Writing ‘POC’ is not enough. It doesn’t merit applause, or points for diversity. What does merit applause and accolades is acknowledging and depicting unreduced minorities—especially marginalized voices—in writing. We are not a monolith. Our stories are as complicated and intersectional as anyone else’s.
Archive for the ‘Writing Technique’ Category
by Leanna Renee Hieber
I’m often asked if my professional theatre and playwrighting background helps me as a fiction writer. It does in countless ways. Theatrical form, training and structure are holistically integrated into how I see the world and operate as a storyteller.
by Martin Jenkins
One of the pleasures of genre is that it lets us identify a type of writing that we know we like. We’d feel short-changed if a crime novel didn’t feature a crime, after all, or if a romance didn’t put the travails of a relationship front and center. What we don’t want to see, however, is a mere repetition of genre tropes and clichés – it’s what is fresh and different in a work of fiction that keeps us turning the page while still being identifiably a genre work.
by Ken Pelham
Occasionally, you come across a work of fiction told in the form of documents. Letters, court reports, diaries, news articles, and such. We call this epistolary narration (from the root word, epistle, meaning “letter”). Some call epistolary a gimmick. I can’t speak for anyone else, but I’m a sucker for it.
by Amelia Wiens
One of the best parts of science fiction and fantasy is the worldbuilding. A key part of creating interesting worlds is creating diverse cultures that vary in some way from our own norms. That being said, it can be so hard to get out of our own culture’s point of view and redefine elements that we unconsciously take for granted.
by Nathan Nance,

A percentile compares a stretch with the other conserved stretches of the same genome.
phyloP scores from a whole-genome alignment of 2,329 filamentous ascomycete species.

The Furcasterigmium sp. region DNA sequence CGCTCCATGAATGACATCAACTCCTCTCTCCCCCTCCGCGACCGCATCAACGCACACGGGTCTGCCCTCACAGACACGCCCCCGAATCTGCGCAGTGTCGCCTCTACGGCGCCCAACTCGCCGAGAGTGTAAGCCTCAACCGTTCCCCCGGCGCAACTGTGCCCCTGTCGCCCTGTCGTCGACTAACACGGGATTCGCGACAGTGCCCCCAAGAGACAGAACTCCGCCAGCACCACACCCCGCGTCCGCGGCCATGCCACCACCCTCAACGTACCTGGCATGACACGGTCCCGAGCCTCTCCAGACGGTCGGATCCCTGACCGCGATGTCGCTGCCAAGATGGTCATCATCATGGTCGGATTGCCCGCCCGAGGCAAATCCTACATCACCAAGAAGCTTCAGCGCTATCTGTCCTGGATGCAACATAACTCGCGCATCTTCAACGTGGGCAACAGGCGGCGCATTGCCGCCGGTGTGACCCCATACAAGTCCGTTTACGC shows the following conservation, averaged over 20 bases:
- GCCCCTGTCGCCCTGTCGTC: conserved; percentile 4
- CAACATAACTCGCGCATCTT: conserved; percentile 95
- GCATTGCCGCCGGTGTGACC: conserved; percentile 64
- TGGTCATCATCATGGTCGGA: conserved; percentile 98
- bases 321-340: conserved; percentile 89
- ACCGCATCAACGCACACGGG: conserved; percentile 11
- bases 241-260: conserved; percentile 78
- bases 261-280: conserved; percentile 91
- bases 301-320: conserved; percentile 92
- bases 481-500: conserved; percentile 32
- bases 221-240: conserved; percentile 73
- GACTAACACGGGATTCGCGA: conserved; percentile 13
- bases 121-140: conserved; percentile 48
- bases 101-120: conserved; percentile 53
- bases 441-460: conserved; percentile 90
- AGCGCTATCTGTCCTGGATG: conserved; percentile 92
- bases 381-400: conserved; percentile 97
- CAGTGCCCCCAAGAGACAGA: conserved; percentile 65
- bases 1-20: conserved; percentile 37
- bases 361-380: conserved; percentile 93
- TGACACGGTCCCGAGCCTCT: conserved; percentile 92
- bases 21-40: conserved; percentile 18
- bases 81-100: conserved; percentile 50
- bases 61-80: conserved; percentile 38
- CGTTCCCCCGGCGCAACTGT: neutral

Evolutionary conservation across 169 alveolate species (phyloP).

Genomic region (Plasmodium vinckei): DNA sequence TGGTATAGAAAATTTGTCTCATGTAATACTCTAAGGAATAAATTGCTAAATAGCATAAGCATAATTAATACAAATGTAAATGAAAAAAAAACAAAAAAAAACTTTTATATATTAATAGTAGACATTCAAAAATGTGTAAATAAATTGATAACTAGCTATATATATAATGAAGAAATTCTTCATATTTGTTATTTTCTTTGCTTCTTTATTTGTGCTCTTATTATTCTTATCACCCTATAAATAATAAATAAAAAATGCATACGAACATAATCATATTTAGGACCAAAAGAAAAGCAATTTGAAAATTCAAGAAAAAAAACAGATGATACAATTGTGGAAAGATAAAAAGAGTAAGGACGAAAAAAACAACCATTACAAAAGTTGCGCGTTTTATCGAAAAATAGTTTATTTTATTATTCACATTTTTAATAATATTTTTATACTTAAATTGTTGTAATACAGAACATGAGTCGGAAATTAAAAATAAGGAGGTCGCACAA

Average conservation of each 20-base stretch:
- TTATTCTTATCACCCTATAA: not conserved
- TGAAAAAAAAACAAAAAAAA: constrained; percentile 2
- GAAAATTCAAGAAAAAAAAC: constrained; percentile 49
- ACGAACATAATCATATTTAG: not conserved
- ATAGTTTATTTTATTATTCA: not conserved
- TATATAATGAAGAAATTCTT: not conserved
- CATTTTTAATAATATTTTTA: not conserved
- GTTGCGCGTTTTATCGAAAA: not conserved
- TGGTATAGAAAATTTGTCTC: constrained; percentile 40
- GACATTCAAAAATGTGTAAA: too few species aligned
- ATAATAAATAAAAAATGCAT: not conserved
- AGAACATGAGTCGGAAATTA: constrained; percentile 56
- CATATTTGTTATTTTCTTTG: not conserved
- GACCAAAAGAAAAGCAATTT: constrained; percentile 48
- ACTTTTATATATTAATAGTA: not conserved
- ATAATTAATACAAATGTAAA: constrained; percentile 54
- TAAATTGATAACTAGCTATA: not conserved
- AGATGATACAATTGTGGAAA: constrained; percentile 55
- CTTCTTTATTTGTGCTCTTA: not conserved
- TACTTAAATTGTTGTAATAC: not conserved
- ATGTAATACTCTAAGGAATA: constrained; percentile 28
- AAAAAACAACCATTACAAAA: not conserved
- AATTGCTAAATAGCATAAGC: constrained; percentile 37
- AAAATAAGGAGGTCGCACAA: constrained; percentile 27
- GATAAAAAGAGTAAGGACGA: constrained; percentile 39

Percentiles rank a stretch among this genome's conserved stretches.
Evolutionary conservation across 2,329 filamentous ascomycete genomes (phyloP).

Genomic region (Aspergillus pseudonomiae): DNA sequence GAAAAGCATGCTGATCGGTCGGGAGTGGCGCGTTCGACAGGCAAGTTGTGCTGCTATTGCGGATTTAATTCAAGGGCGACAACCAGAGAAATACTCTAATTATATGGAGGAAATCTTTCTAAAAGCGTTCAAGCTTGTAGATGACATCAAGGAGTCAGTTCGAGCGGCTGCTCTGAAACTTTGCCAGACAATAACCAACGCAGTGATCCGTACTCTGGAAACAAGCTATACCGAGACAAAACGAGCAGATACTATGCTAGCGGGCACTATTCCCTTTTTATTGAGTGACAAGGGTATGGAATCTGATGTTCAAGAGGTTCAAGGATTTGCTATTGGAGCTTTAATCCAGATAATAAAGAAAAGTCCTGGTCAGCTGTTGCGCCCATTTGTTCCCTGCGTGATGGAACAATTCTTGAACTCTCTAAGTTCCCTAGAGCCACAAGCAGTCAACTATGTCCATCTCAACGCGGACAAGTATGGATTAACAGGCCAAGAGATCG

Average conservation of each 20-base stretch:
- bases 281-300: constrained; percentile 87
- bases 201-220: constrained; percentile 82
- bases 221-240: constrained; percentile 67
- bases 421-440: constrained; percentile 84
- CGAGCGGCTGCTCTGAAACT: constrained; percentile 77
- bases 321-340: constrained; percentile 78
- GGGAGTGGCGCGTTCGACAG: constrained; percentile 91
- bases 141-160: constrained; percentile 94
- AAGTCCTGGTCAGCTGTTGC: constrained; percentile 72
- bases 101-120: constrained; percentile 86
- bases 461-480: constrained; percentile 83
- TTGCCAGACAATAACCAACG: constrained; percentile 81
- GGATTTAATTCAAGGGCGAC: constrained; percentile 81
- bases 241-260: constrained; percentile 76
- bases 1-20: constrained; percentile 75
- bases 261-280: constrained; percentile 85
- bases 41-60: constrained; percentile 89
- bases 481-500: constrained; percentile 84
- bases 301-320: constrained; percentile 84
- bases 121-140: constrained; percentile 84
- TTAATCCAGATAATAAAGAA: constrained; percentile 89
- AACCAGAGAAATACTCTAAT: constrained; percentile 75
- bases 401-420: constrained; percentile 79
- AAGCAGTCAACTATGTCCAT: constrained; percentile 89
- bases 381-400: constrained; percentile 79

So you’re writing SFF, and you’ve got spaceships to design. Engine systems to map. A haunted forest to populate. A talking badger to draw. If you’re not a rocket scientist writing hard sci-fi, how are you supposed to make your version of James S.A. Corey’s Rocinante, you know, fly?
by Paul Jessup
Novels are hard, yo. I mean, books in general, maybe writing overall? But for me making that leap from short stories to novels was a difficult transition. I had to completely change my writerly habits, completely reinvent the ways I was doing things altogether.
by Ken Pelham
World-building is more than misty mountains, crumbling castles, dripping neon cityscapes, and talking rats. It’s also about psychology and language, and the language equation includes the everyday corruptions of jargon and slang.
by Alex Woolf
One trend that I think is likely to have more enduring appeal is narrative non-fiction (NNF): the blending of story elements with non-fiction. Typically, this involves the author inventing characters and a simple plot device, such as a journey. Along the way, the characters discover real-world information, be it about science, history or geography. The idea is that by employing narrative techniques such as characterization, dramatic tension, dialogue and atmosphere, the process of information acquisition is made a lot more compelling.
We all know ‘an army marches on its stomach,’ but it’s not like Napoleon discovered something new. Vegetius (De re militari) and Sun Tzu (The Art of War) were well aware of this concept, as was Alexander the Great (Engels, Alexander the Great and the Logistics of the Macedonian Army, 1980). And it wasn’t news to them, either. Pre-modern military commanders knew this; they planned for this. They paid attention to logistics.
Fantasy writers should, too.